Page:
LONDON: Formula One leaders McLaren reassured Ferrari yesterday that they had not used any leaked technical information from their rivals to design their own race-winning cars.
The Mercedes-powered team have suspended a senior employee, identified in Italian and British newspapers as chief designer Mike Coughlan, pending an investigation into the receipt of classified information from Ferrari.
Ferrari said on Tuesday they had taken legal action in Italy against their former technical manager Nigel Stepney and the McLaren employee, whom they did not name, “regarding the theft of technical information”.
McLaren, Ferrari's main rivals in this weekend's British Grand Prix, had said there would be no further comment after Tuesday's announcement.
However they issued a second statement a day later to dampen speculation that the revelations could affect the outcome of both the drivers' and constructors' championships, should Ferrari protest against recent results.
“McLaren have completed a thorough investigation and can confirm that no Ferrari intellectual property has been passed to any other members of the team or incorporated into the cars,” the team said in a statement.
McLaren said they had also openly discussed matters with Ferrari and the sport's governing body, the International Automobile Federation (FIA).
“In order to address some of the speculation, McLaren have invited the FIA to conduct a full review of their cars to satisfy themselves that the team have not benefited from any intellectual property of another competitor,” they said.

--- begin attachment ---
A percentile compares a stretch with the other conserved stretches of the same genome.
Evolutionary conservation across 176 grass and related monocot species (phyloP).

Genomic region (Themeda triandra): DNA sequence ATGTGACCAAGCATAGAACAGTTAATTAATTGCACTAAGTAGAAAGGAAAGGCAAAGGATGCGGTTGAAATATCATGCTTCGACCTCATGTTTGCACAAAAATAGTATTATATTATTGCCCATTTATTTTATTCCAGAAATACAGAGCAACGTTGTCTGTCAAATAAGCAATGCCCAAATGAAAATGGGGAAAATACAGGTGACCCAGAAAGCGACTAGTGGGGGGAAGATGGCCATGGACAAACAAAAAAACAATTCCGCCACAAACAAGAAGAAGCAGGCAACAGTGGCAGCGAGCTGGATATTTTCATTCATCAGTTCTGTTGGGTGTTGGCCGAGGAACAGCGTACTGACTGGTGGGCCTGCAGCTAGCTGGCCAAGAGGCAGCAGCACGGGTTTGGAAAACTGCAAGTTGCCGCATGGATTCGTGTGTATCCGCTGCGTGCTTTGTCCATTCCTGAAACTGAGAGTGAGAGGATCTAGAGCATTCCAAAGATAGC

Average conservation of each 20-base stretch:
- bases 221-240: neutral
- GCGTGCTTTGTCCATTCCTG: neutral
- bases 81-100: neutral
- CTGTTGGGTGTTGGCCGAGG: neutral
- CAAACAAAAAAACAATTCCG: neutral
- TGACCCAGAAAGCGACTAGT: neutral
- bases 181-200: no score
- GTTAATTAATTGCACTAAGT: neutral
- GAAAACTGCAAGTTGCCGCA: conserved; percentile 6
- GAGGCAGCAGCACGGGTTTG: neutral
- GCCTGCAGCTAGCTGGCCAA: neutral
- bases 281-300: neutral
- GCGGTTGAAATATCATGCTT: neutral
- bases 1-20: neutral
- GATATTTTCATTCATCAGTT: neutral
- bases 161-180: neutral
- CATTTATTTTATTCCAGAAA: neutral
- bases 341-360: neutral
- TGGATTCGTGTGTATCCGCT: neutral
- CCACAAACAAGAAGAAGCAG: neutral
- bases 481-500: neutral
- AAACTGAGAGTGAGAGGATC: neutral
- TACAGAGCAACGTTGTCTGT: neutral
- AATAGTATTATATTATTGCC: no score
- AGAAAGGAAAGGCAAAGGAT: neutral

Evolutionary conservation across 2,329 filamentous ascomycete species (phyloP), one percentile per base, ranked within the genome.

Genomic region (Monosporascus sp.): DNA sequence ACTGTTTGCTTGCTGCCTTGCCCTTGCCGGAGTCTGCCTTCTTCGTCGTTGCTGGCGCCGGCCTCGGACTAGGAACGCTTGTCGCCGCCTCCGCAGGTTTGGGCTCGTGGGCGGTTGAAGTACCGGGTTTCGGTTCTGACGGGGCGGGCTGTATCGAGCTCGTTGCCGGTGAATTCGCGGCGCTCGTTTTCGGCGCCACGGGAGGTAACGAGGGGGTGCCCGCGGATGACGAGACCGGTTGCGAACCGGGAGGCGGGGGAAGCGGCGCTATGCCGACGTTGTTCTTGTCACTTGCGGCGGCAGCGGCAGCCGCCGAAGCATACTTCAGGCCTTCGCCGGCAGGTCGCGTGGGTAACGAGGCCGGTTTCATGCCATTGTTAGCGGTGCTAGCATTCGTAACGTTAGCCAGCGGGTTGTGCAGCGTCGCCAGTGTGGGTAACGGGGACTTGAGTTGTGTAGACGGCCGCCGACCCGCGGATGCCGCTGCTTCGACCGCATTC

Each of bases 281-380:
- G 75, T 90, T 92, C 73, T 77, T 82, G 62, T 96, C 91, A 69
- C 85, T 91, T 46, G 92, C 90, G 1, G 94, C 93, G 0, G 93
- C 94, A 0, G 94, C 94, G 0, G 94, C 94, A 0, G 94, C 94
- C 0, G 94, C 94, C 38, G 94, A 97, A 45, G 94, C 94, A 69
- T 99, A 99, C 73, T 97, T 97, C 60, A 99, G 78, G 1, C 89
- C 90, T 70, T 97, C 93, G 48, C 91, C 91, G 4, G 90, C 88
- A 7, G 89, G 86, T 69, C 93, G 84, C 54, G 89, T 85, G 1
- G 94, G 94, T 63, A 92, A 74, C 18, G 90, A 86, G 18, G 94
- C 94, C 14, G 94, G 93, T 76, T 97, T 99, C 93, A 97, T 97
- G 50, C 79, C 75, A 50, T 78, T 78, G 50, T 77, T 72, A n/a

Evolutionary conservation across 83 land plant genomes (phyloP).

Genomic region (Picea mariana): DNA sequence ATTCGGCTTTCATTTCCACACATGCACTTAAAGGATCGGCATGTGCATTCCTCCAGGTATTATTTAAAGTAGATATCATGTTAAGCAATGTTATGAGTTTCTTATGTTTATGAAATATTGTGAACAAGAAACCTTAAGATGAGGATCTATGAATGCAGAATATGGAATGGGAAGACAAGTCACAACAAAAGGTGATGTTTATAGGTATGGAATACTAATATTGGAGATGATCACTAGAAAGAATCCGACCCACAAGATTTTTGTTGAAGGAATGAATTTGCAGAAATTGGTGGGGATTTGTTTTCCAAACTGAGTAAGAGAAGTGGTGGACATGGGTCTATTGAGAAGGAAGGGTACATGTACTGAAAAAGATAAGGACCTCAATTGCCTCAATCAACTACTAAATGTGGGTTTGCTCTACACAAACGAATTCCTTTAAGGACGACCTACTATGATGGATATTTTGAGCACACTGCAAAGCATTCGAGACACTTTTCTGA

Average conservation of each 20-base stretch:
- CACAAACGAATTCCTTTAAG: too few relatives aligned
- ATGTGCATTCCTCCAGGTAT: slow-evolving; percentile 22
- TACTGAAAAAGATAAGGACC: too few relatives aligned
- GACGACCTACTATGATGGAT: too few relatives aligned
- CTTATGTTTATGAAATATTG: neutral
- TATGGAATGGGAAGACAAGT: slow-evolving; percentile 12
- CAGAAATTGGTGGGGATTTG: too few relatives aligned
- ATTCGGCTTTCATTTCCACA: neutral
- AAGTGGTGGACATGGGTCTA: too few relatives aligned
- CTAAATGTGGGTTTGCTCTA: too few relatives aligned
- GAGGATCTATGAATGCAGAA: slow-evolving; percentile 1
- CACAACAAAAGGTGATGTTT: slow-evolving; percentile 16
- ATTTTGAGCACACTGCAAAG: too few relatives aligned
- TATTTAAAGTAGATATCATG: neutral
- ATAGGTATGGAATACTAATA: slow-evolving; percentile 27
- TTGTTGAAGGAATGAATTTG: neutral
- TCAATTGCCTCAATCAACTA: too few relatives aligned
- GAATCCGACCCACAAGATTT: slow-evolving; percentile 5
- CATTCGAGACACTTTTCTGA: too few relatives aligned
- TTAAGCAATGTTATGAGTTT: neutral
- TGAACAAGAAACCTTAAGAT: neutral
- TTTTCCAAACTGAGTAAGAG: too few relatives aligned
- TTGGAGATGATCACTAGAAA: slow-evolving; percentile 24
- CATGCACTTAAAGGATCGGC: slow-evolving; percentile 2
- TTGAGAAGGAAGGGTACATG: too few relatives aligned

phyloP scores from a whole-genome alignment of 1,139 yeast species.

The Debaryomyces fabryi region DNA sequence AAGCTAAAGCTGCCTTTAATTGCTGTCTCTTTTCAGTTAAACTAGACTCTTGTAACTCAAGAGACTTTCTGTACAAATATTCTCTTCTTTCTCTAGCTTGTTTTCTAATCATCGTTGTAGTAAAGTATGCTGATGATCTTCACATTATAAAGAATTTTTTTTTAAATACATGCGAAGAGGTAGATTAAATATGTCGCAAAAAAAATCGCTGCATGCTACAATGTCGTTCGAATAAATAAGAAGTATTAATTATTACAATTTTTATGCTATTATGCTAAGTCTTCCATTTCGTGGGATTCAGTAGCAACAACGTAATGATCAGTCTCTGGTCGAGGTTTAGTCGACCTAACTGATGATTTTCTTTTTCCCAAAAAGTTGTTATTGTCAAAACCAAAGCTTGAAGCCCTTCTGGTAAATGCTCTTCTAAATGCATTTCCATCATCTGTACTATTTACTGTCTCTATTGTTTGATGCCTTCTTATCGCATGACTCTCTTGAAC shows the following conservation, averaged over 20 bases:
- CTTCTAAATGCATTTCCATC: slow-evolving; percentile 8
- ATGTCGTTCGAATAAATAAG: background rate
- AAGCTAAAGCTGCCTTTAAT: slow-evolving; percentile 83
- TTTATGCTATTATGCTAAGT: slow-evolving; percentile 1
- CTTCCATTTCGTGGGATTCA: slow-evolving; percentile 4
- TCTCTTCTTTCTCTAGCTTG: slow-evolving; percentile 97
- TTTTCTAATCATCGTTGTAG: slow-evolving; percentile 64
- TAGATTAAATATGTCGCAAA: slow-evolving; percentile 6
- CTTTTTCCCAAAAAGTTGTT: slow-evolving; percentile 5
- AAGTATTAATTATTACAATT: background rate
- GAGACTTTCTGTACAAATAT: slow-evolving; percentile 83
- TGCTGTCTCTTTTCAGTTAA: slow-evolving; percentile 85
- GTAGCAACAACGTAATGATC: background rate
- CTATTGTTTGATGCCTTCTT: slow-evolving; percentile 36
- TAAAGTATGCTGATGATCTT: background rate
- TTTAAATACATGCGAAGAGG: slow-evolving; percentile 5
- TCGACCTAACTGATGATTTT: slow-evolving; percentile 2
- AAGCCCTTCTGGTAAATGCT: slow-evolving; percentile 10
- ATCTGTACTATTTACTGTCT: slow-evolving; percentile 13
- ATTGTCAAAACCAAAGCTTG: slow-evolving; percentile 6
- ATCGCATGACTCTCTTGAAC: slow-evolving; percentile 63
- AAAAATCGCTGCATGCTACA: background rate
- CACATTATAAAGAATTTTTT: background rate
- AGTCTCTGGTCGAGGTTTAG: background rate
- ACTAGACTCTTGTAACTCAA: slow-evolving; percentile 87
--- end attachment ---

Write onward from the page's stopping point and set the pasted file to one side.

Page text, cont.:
The revelations have rocked the sport, an intensely competitive world where teams spend hundreds of millions of dollars on research and development, with claims of spying and sabotage.
Stepney, dismissed by Ferrari at the start of the week, has become the central figure in the drama.
The 47-year-old Briton, who has accused Ferrari of waging a dirty tricks campaign against him and has denied wrongdoing, fell out with his employers after technical director and compatriot Ross Brawn left at the end of last year.
Ferrari accused him of passing secrets to rivals after obtaining a warrant to search the McLaren employee's house in Britain, where they said information was found.
Stepney, who is on holiday in the Philippines with his partner and child, made clear in February that he was interested in joining another team. Ferrari subsequently moved him away from the racetrack operations. – Reuters